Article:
Kerry sees hope of extending truce to Syria's Aleppo
John Kerry was in Geneva for talks with other dignitaries to try to revive the first major ceasefire.
AMMAN/GENEVA - US Secretary of State John Kerry said on Monday talks were closer to extending a Syrian truce to Aleppo, the divided northern city where a sharp escalation of violence in recent weeks has torpedoed peace talks and left a ceasefire in tatters.
Kerry was in Geneva for talks with other dignitaries to try to revive the first major ceasefire of the five-year Syrian war, which was put in place in February with US and Russian backing but has since all but collapsed.
Syria announced temporary local truces in other areas last week but has so far failed to extend it to Aleppo, where government air strikes and rebel shelling have killed hundreds of civilians in the past week, including more than 50 people in a hospital that rebels say was deliberately targeted.
The Aleppo fighting threatens to wreck the first peace talks involving the warring parties, which are due to resume at an unspecified date after breaking up in April when the opposition delegation walked out in anger.
"We're getting closer to a place of understanding, but we have some work to do, and that's why we're here," Kerry said at the start of the meeting with Saudi Arabia's Foreign Minister Adel al-Jubeir.
The civil war in Syria has killed hundred of thousands of people, driven millions from their homes, created the world's worst refugee crisis and provided a base for Islamic State militants who have launched attacks elsewhere.
The fighting has drawn in global powers and regional states, while all diplomatic efforts to resolve it have foundered over the fate of President Bashar al-Assad, who refuses to accept opposition demands that he leave power.
The United States and Russia have taken the leading roles in the latest diplomatic initiative, which began after Moscow joined the war last year with an air campaign that tipped the balance of power in favor of Assad, its ally.
So far, Syria has announced a "regime of calm" - a temporary local truce - in the Eastern Ghouta suburb of Damascus and the countryside of northern Latakia province, from Saturday morning. The Latakia truce was for three days and the Ghouta truce, initially for 24 hours, was also extended by another 48.
Both are areas where there has been heavy fighting, but Aleppo remains the biggest prize for Assad's forces, who are hoping to take full control of the city, Syria's largest before the war. The nearby countryside includes the last strip of the Syria-Turkish border in the hands of Arab Sunni rebels.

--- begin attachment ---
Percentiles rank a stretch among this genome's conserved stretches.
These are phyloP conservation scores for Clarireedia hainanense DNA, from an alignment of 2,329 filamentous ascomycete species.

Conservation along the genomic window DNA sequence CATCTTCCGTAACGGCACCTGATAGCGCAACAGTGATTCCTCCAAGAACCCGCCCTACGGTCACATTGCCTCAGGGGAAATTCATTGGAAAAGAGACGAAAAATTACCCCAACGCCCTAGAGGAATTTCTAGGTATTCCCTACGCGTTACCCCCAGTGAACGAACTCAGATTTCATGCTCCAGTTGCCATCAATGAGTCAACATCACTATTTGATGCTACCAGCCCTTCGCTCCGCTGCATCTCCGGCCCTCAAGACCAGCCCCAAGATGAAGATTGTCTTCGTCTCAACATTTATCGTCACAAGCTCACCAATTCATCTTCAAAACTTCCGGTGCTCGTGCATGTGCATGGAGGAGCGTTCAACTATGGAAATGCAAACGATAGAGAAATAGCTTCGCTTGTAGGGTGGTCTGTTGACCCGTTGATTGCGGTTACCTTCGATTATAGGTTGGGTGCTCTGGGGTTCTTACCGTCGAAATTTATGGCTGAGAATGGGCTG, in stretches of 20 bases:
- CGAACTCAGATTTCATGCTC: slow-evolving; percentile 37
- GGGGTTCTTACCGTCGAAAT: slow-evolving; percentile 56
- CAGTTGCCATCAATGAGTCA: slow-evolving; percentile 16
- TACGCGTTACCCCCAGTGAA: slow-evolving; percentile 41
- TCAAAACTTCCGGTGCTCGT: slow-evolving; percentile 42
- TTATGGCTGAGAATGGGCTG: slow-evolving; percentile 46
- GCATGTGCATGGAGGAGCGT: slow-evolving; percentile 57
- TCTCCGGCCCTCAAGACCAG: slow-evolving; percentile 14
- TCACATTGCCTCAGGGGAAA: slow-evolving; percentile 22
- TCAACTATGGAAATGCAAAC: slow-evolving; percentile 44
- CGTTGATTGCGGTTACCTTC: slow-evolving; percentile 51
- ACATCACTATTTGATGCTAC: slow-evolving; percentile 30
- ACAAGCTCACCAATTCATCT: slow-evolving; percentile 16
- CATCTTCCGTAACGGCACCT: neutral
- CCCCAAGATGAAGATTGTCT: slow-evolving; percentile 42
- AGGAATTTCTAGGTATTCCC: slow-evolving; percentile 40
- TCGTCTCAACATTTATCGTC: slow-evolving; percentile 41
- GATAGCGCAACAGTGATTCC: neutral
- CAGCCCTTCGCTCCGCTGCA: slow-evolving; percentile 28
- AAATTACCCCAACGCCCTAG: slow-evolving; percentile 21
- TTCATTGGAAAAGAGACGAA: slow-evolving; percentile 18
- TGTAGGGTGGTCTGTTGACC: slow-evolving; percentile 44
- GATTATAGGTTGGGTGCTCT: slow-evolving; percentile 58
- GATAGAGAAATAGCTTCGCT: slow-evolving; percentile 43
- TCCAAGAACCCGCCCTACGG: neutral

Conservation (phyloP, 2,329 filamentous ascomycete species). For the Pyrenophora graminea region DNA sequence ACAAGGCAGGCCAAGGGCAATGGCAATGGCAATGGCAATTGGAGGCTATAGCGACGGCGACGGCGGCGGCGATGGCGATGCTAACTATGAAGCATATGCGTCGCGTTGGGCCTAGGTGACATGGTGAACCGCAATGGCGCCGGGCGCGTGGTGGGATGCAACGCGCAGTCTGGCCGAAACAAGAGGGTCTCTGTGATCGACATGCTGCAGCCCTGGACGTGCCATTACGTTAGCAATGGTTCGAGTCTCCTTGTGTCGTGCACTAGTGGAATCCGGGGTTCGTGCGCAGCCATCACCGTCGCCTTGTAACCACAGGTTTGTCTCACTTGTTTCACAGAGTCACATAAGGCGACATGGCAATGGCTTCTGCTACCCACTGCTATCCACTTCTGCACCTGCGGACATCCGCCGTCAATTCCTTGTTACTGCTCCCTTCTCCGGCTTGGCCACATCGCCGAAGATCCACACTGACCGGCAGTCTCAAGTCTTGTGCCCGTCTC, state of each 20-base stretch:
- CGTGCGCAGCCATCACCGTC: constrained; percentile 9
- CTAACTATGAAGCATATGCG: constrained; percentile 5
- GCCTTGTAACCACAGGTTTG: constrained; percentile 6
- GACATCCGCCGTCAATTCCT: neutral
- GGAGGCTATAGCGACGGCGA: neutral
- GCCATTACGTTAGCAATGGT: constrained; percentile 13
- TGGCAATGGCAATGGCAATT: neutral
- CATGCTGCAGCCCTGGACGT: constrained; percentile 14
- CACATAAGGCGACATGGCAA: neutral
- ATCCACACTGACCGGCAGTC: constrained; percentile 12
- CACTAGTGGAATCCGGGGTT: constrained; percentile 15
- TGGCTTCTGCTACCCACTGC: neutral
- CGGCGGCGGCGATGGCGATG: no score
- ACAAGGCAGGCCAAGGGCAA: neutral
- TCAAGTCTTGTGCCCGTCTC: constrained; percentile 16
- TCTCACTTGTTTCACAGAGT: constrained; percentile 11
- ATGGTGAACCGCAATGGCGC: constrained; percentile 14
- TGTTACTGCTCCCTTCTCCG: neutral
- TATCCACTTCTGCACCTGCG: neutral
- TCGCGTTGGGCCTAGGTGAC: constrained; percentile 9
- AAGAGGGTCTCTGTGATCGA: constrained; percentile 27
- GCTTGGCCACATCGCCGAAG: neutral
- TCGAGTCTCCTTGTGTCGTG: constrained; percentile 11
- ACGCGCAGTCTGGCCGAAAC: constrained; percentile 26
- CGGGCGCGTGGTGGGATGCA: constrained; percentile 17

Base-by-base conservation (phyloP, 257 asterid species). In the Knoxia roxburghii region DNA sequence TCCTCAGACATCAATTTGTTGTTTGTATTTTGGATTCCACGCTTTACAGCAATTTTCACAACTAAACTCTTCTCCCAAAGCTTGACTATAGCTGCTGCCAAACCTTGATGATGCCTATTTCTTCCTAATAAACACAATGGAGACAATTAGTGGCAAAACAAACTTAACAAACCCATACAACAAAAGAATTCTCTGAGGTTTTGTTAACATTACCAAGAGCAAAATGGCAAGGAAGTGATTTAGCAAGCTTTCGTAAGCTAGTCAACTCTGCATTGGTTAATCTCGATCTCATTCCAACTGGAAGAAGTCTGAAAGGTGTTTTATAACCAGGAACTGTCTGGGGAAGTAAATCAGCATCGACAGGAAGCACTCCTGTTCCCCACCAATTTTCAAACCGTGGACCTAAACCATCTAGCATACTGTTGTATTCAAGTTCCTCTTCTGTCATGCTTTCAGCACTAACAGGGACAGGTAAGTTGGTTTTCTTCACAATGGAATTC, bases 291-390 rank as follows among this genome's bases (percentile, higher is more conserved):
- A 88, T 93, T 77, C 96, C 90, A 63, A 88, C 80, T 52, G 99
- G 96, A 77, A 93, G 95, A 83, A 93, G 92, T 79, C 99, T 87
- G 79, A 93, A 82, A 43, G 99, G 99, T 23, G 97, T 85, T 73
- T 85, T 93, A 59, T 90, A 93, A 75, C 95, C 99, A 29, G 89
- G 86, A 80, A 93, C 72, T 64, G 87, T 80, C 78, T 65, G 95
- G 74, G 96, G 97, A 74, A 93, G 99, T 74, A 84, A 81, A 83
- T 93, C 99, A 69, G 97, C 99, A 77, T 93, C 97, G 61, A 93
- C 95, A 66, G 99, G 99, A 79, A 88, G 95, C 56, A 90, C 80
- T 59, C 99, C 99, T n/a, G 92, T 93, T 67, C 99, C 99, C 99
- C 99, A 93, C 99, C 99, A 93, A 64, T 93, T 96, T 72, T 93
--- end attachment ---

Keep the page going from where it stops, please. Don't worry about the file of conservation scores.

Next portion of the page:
A Russian military official, General Sergei Kuralenko, said talks were under way on extending the regime of calm to Aleppo.
The opposition accuses the government of deliberately targeting civilians in rebel held parts of Aleppo to drive them out, and says the world must do more to force Damascus to halt air strikes.
For its part, the government says rebels have been heavily shelling government-held areas, proving that they are receiving more sophisticated weaponry from their foreign supporters, which include Arab states and Turkey.
A British-based monitoring group, the Syrian Observatory for Human Rights, has reported scores of civilians killed on both sides, although more in rebel-held territory.
Syrian state television said on Monday that a missile had hit the surroundings of Aleppo University Medical Hospital, and several civilians were injured by rebel mortar attacks on the residential area of Jamiyat Hay al Zahra in western Aleppo.
The rebel-held local council of Aleppo city announced a state of emergency in areas it runs due to the intense bombardment. About 350,000-400,000 people are believed to remain in rebel-held parts of what was once a city of 2 million.
Mohammad Muaz Abu Saleh, a senior councillor in the rebel Aleppo governate council, said residents were not abandoning opposition-held areas, despite the intense bombardment.
"Those who wanted to leave Aleppo have fled," he said. Those who have stayed behind "have decided to stay under all circumstances of shelling and siege. Aleppo will remain populated with its people not leaving."
Amar al-Absi, a resident of a rebel-held area, said: "There was heavy shelling throughout the night. In my neighborhood, Salah al-Deen, a missile hit a building that was empty and it was leveled but there were no casualties."
In the countryside north of Aleppo, other rebel groups have been fighting against Islamic State fighters, who are not party to any ceasefire.
Amaq, a news agency affiliated to Islamic State, said the militants had gained control of the villages of Doudayan, Tel Shaer and Iykda from rival rebels in the northern Aleppo area near the border with Turkey.
They said they were able cut the supply routes of other rebels in the area, despite Turkish artillery shelling to aid the rebels against Islamic State.
The Observatory said the militants had staged a counterattack to regain ground lost from other rebels in to-and-fro fighting that has seen no major gains for any side.
Turkey said it had shelled Islamic State positions across the border and attacked them with drones on Sunday killing 34 militants in retaliation for cross-border strikes. The death toll could not be confirmed.
Turkey, a NATO ally, is part of a US-led coalition launching air strikes against Islamic State, but is also strongly opposed to the main Kurdish militia in Syria, Washington's closest ally on the ground. It is one of the leading opponents of Assad and backers of rebels opposed to him.
Another major supporter of the rebels is Saudi Arabia, whose Foreign Minister Jubeir condemned the recent escalation of fighting as a "violation of all humanitarian laws" and called for Assad to step down.
"He can leave through a political process, which we hope he will do, or he will be removed by force," Jubeir said alongside Kerry.